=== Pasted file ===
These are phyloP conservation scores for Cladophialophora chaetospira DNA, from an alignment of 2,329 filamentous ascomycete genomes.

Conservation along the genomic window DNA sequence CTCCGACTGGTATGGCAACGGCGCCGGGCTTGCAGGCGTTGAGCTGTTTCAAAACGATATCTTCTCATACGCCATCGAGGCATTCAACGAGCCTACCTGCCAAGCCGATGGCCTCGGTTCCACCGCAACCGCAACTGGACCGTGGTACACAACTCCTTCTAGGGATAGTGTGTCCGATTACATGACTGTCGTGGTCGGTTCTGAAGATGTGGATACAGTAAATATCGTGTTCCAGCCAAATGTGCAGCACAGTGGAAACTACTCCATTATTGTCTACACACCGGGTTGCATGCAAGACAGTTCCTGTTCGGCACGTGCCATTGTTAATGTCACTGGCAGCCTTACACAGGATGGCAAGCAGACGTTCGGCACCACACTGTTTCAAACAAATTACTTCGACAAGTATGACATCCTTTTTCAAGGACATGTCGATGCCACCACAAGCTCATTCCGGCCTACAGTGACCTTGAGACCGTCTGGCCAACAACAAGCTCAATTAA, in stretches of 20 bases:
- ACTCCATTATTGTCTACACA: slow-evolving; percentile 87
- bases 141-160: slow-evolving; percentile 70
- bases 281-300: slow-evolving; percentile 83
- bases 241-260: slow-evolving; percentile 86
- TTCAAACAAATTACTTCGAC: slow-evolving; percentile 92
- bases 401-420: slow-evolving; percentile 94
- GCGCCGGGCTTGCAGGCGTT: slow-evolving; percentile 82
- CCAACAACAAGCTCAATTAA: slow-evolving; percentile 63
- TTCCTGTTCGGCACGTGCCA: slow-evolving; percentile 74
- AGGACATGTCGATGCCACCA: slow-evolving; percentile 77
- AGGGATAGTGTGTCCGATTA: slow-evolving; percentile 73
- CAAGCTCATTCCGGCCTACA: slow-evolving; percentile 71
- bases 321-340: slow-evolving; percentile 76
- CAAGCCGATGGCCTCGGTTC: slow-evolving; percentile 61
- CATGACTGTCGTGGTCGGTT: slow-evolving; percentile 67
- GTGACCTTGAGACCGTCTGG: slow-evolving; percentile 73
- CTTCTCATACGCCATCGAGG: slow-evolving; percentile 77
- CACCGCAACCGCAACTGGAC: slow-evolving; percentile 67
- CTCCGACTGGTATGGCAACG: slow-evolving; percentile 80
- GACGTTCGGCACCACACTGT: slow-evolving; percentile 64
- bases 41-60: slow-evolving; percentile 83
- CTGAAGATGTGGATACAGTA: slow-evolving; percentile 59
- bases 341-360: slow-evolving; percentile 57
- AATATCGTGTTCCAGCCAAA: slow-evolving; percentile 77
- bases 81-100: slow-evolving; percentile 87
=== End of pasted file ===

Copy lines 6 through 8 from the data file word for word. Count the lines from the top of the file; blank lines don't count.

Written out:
- bases 241-260: slow-evolving; percentile 86
- TTCAAACAAATTACTTCGAC: slow-evolving; percentile 92
- bases 401-420: slow-evolving; percentile 94